Breaking news

Thursday is one of two days I work from home in my frumpy clothes in the comfort of my home office.

Ending my week there doesn’t mean I work less, it just means I work in seclusion. My introverted side enjoys this immensely. If it’s warm enough, I can even work on the back patio. Perfect.

But last Thursday, rain clouds hovered. Worse, the breaking news of the morning was a tragedy close to home. My phone was going off because one of the hazards of this job is people expect you to be in the know. And you are. And you don’t want to be. Not really. Not when there is a tragic death or a sexual assault, or crime that impacts people you may or may not know.

Small towns are like that; six degrees of separation, or less. Unfortunately, numbness is not a skill I have mastered in this job.

Instead, I’ve learned to set boundaries. I don’t share details. I trust the reporters I work with to get the story right and leave it there. Gossip and speculation are not forums I will deal in. That’s what Facebook is for, and that’s anxiety-inducing enough.

At the start of this pandemic, the adrenaline and long hours made me appreciate being part of a community newspaper. And while I’m not a reporter, my role here is to be immersed in the news in myriad ways and help get that news out to you, as it happens.

I’m grateful to be employed in these difficult times, don’t get me wrong. I don’t want sympathy. But I want you to know that if you’re feeling overwhelmed by the news, well, so am I.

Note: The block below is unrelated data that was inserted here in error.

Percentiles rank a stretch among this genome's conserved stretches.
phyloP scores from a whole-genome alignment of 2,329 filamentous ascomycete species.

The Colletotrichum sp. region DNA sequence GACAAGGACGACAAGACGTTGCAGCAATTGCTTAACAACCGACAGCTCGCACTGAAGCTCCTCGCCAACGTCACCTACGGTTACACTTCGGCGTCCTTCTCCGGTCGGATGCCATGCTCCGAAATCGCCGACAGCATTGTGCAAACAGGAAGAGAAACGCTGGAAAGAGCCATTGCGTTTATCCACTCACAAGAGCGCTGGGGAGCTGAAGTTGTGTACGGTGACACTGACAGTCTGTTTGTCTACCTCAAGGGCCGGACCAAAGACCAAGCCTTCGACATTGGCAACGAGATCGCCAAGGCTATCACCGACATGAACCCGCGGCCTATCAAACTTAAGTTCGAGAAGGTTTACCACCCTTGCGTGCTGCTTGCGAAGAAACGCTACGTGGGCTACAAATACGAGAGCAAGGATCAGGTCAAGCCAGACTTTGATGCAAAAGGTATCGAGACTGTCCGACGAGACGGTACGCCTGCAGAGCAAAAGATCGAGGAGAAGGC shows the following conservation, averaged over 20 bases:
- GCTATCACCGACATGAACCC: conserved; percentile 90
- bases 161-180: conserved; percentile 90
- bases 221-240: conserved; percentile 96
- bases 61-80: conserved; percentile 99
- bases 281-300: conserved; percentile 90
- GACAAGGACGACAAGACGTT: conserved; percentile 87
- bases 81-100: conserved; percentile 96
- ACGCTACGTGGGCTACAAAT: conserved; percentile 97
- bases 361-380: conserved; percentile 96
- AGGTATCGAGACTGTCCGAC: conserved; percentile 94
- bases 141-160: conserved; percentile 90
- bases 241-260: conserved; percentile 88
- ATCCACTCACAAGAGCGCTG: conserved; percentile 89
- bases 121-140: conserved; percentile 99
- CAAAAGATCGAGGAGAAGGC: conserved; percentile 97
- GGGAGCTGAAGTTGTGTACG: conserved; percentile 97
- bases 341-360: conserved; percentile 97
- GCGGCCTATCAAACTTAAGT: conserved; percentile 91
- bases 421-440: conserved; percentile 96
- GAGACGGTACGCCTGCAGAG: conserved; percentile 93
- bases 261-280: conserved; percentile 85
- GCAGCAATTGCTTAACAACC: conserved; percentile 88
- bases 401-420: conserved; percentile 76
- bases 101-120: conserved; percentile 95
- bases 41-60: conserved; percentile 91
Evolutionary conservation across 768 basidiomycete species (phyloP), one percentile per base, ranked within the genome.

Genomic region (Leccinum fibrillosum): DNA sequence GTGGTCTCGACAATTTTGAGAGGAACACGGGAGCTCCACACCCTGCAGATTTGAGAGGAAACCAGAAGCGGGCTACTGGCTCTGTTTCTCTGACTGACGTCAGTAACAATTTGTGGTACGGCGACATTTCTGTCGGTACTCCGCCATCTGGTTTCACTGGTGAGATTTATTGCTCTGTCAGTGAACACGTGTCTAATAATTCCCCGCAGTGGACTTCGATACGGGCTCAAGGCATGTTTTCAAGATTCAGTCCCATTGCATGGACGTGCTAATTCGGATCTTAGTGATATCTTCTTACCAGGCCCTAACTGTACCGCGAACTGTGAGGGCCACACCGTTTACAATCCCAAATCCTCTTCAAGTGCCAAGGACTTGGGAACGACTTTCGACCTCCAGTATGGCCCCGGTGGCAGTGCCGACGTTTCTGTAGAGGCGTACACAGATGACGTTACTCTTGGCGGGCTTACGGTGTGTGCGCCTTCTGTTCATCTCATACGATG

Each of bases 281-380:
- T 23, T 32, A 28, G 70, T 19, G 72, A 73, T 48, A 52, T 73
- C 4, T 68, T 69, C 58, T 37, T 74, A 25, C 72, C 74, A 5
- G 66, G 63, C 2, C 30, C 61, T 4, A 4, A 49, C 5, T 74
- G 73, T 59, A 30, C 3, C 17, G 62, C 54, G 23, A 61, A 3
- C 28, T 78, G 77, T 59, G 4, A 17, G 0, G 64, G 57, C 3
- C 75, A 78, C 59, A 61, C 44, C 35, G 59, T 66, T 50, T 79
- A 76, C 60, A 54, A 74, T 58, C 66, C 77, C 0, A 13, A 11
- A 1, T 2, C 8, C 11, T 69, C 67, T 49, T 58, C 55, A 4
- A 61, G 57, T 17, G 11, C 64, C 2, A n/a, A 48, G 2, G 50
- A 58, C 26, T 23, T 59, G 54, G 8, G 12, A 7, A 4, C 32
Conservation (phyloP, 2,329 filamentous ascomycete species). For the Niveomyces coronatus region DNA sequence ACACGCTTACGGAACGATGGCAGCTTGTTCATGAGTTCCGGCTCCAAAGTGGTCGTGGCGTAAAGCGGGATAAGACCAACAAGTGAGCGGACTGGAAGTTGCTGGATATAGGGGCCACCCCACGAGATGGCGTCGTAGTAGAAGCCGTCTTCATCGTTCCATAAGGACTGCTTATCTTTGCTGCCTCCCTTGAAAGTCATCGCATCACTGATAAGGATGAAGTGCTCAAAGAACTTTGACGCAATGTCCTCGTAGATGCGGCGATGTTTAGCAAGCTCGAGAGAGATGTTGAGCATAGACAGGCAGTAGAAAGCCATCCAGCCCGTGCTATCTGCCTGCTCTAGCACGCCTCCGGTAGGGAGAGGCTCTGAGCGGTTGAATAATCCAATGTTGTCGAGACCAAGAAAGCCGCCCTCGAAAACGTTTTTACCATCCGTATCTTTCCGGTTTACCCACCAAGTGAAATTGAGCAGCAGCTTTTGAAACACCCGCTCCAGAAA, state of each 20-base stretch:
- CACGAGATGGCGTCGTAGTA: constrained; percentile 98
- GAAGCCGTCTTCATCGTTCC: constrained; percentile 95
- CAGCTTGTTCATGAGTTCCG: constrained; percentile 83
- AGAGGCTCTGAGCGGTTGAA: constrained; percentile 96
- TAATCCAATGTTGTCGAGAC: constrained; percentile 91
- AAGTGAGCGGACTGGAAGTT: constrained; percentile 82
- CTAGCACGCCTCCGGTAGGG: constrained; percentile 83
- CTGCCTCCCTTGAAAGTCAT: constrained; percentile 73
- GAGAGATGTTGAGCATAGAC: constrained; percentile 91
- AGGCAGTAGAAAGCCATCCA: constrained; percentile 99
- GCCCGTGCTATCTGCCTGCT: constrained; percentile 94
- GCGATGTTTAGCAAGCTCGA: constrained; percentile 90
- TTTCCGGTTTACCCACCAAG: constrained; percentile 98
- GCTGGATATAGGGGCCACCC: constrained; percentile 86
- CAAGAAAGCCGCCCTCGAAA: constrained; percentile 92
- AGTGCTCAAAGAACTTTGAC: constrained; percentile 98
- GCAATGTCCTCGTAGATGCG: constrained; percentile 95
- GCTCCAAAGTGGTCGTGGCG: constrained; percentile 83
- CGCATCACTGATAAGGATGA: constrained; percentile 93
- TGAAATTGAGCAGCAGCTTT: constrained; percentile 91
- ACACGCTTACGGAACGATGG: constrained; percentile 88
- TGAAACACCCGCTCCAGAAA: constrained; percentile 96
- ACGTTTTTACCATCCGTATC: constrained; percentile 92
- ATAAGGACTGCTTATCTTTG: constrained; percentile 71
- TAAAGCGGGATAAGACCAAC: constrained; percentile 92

Thus, that morning’s tragic story broke me. I finally had enough bad news. I sat at my desk, turned off my phone and let the tears fall. I’m telling you this because maybe you need to know this reaction is healthy. It’s okay.

Sometimes you have to break down to rise up again and I’ve learned to honour the fall just as much as the climb. I’m not ashamed to cry. Let the steam out of the pressure-cooker of life. You can’t keep a resilient heart down. You can’t keep it bottled up either.

When I felt spent, I went to the kitchen, poured myself a cup of tea, then headed back to my office and got back to work. Clear the emotion, clear the mind. Carry on.

Later, a friend, also a frontline worker, invited me to pick up some cuttings from her garden.  We sat safely together in lawn chairs posed at opposite ends of her yard. Rain clouds rolled in. We didn’t care. We talked. We laughed. Time well spent. Rain drops fell, slowly at first. We just kept talking.

When the skies opened up, I was already soggy. I headed for home, three blocks away. The downpour was cold, but it smelled amazing. I was soaked to the bone, with a silly grin on my face. I splashed in puddles. Tasted the rain. I took stock of every step. Nothing had changed in my day, except my perspective. Bad news would continue. Good news would too. I have no control over either.

Resiliency is like rain. It won’t make you waterproof. You will get soaked sometimes. But a resilient spirit knows rain clouds move along. The sun is always behind them.

Every storm passes.

This one will too.

WriteOut of Her Mind